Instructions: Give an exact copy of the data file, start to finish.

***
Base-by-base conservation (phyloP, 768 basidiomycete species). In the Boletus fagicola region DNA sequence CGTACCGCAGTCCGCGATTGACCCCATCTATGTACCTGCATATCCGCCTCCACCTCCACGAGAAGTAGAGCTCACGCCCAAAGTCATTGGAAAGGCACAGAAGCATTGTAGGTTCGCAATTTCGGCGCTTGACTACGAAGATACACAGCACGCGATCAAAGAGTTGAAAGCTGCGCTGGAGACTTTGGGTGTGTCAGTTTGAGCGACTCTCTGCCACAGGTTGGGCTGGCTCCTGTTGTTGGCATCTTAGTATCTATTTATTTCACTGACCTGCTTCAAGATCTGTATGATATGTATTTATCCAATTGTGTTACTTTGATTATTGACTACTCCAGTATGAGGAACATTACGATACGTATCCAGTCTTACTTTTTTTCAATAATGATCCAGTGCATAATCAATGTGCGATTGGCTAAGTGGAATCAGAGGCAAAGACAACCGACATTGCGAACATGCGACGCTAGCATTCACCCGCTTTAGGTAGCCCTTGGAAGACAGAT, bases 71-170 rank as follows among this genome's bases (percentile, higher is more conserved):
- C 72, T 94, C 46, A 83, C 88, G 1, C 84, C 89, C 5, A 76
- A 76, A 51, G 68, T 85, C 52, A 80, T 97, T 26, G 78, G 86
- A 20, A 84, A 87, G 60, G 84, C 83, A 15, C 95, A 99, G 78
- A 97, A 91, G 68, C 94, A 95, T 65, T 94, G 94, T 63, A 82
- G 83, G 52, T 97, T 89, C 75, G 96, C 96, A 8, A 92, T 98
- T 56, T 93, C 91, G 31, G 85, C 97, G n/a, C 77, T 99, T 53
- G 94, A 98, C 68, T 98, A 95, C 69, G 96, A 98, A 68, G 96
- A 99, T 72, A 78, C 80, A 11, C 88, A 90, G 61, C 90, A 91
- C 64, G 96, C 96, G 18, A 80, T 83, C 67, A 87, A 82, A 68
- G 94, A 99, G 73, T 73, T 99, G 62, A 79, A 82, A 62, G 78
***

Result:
Base-by-base conservation (phyloP, 768 basidiomycete species). In the Boletus fagicola region DNA sequence CGTACCGCAGTCCGCGATTGACCCCATCTATGTACCTGCATATCCGCCTCCACCTCCACGAGAAGTAGAGCTCACGCCCAAAGTCATTGGAAAGGCACAGAAGCATTGTAGGTTCGCAATTTCGGCGCTTGACTACGAAGATACACAGCACGCGATCAAAGAGTTGAAAGCTGCGCTGGAGACTTTGGGTGTGTCAGTTTGAGCGACTCTCTGCCACAGGTTGGGCTGGCTCCTGTTGTTGGCATCTTAGTATCTATTTATTTCACTGACCTGCTTCAAGATCTGTATGATATGTATTTATCCAATTGTGTTACTTTGATTATTGACTACTCCAGTATGAGGAACATTACGATACGTATCCAGTCTTACTTTTTTTCAATAATGATCCAGTGCATAATCAATGTGCGATTGGCTAAGTGGAATCAGAGGCAAAGACAACCGACATTGCGAACATGCGACGCTAGCATTCACCCGCTTTAGGTAGCCCTTGGAAGACAGAT, bases 71-170 rank as follows among this genome's bases (percentile, higher is more conserved):
- C 72, T 94, C 46, A 83, C 88, G 1, C 84, C 89, C 5, A 76
- A 76, A 51, G 68, T 85, C 52, A 80, T 97, T 26, G 78, G 86
- A 20, A 84, A 87, G 60, G 84, C 83, A 15, C 95, A 99, G 78
- A 97, A 91, G 68, C 94, A 95, T 65, T 94, G 94, T 63, A 82
- G 83, G 52, T 97, T 89, C 75, G 96, C 96, A 8, A 92, T 98
- T 56, T 93, C 91, G 31, G 85, C 97, G n/a, C 77, T 99, T 53
- G 94, A 98, C 68, T 98, A 95, C 69, G 96, A 98, A 68, G 96
- A 99, T 72, A 78, C 80, A 11, C 88, A 90, G 61, C 90, A 91
- C 64, G 96, C 96, G 18, A 80, T 83, C 67, A 87, A 82, A 68
- G 94, A 99, G 73, T 73, T 99, G 62, A 79, A 82, A 62, G 78